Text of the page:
What began as good quality control measures for brewers eventually branched into another, most valorous mechanism for societal change. Prior to the outbreak of the Civil War, many slaves sought freedom via the Underground Railroad. Success was dependent upon safe places to hide from slave catchers while traversing northward to (hopeful) freedom. Maryland was a critical state with several safe ‘stops’ for fugitive slaves. Although great risk was incurred by those that hid these travelers, many Marylanders stepped up, including brewers. After all, they possessed the perfect hiding place (or weigh station) that was oft overlooked. Once the Civil War broke out the cellars continued to provide hiding places, not just for slaves, but for other valuables- from jewelry to horses, and even a few AWOL soldiers. Many of the brewers paid other men to serve in their place during the war, so they could remain with their family (and businesses) as a measure of both physical and financial protection. Civil War era brewers shared numerous stories of soldiers from both sides taking beer, property, horses, food, and anything they could lay hands upon from the breweries and their homes. This was rampant, and many had to devise methods of protecting their property and securing their post war survival. The lagering cellars offered just such an opportunity. When soldiers did discover these hidden underground gems, they often took possession of the cellars as places to hide guns, ammunition, and lie in wait for the enemy.

After the Civil War, ‘Ice machines” became a standard feature of late 19th century breweries, obviating the need for the cellars for those that could afford this new mechanical refrigeration. Those deep cellars however were not forgotten and evolved into perfect contraband storage for bootleggers (and ‘in the know’ citizens hoarding booze) during Prohibition! It turned out to be ideal when federal dry agents decided to conduct raids (since Maryland never paid for or appointed local agents), as they knew nothing of the vast subterranean vaults just below their boots. After thirteen years, liquid gold flowed legally once again with those agents none the wiser.

Many of these cellars have since been filled in, a critical aspect to the vast infrastructure built atop. Some however, like those in Ellicott City are still concealed, waiting to be rediscovered, revealing secrets and deepening our understanding of Maryland’s rich history.
Sláinte!

When Craft Brewers Sell…

In recent years we have witnessed a vast growth in the craft beer market as well as a bit of a sell off. Why? The American dream? Certainly the entrepreneurial spirit of America includes building a successful business, selling it off and retiring comfortably. Many craft beer lovers are quick to castigate brewers that choose this path, often out of a sense of betrayal. The American dream also and often includes the creation of a business that foments the growth of communities through jobs and economic development, leaving a lasting legacy, sometimes for generations. This is the visage many staunch supporters of craft beer relish. These ‘dreams’ are not always mutually exclusive, but are often at conflicting purpose, most often based upon circumstance instead of (perceived) betrayal.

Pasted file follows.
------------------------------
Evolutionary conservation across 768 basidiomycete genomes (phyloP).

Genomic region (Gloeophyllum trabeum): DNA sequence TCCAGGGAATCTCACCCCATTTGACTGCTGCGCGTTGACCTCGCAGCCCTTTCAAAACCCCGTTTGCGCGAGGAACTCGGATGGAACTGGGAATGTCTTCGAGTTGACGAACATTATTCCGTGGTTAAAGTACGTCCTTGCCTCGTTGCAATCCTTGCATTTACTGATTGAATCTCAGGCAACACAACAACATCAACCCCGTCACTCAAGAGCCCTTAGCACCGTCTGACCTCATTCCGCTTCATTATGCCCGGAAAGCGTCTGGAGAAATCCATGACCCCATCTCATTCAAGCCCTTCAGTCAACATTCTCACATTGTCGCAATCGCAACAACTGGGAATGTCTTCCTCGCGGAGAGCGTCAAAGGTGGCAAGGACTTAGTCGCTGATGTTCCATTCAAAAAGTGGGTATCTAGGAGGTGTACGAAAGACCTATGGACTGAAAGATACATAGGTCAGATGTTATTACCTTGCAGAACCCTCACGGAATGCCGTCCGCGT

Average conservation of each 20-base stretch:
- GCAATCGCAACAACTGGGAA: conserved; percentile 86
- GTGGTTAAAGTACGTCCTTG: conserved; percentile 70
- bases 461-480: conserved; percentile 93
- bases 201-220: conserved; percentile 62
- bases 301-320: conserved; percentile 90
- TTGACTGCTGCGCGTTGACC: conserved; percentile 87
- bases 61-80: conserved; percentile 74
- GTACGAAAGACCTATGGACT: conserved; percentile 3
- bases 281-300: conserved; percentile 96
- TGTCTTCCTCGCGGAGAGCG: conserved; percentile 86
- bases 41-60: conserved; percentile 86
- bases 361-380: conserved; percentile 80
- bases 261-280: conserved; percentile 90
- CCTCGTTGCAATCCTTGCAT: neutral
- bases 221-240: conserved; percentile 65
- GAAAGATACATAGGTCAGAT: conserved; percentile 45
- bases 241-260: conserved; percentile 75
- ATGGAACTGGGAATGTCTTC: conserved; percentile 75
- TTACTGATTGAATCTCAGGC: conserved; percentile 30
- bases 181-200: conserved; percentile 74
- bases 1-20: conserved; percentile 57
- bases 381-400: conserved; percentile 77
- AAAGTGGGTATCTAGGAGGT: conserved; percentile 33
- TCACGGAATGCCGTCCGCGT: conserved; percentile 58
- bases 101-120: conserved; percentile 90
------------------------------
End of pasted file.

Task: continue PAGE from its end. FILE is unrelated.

Currently, DuClaw Brewing founder Dave Benfield was quoted in a Baltimore Business Journal article as seeking an equity partner or new owner. As this information quickly spread, I was informed that DuClaw was not for sale but merely in need of funds to expand the taproom and canning line. This was based purely upon demand that the brewery could not meet until necessary funds became available. This is a perfect example of the convergence of needs potentially altering the course of the brewery. To remain competitive a brewery must be able to host patrons for tours and samples, and taprooms make that possible. That taproom however must be suitable to the interested number of attendees. Additionally, cans are the beating heart of craft at the moment. They are practical, prevent deterioration of the product for longer time than bottles, and are more portable (approved for beaches, parks, etc.) These are all practical business matters that smart breweries should invest in- if the demand is present. It clearly is in the case of DuClaw. So why tack on the extra- potential new owner clause. After all, it has served only to upset loyal DuClaw drinkers and begin an imagined countdown as to when AB-InBev will come calling.

Many breweries facing these sorts of expansion needs also require investment partners. 21st Amendment just sold an equity share to Brooklyn Brewery in a quest to drum up financial influx without ‘selling out’ to big beer. Brooklyn has also acquired an equity stake in Funkwerks, again helping them to remain competitive without ‘selling out’. 1 Brooklyn is a strong- perhaps ideal partner in the craft beer world, and has led the way in helping other craft brewers across the nation get started. Brooklyn cannot however invest in every craft brewery across the country. There are other interested investors, but there are major pitfalls to accompany them.

Last year Jim Koch of Sam Adams took part in a craft beer forum in Bethlehem, PA with Dick Yuengling and Ken Grossman. Koch made a statement regarding equity investors in the craft beer market that was rather jarring, “Equity investors have got to get a liquidity event…” meaning equity investments have a finite life span (anywhere from three to ten years) and at the end of that they need to be paid for their investment, quite a bit of money. If necessary this means resale, or a public offering. 2  The prediction? A great wave of sell-offs in the next decade for craft breweries that took on private equity partners. This is exactly the path many craft beer consumers object to. What is the alternative to investors? Not being able to meet the consumer demand equates to losing business, and the brewery’s market share in the region- or nation as the case may be. This is a downward trend that successful breweries want to avoid, as it may spell the end, particularly in highly crowded markets like California where they are nearing saturation. That is the antithesis of the American dream, and the very last thing craft beer consumers desire.

Beer for Thought…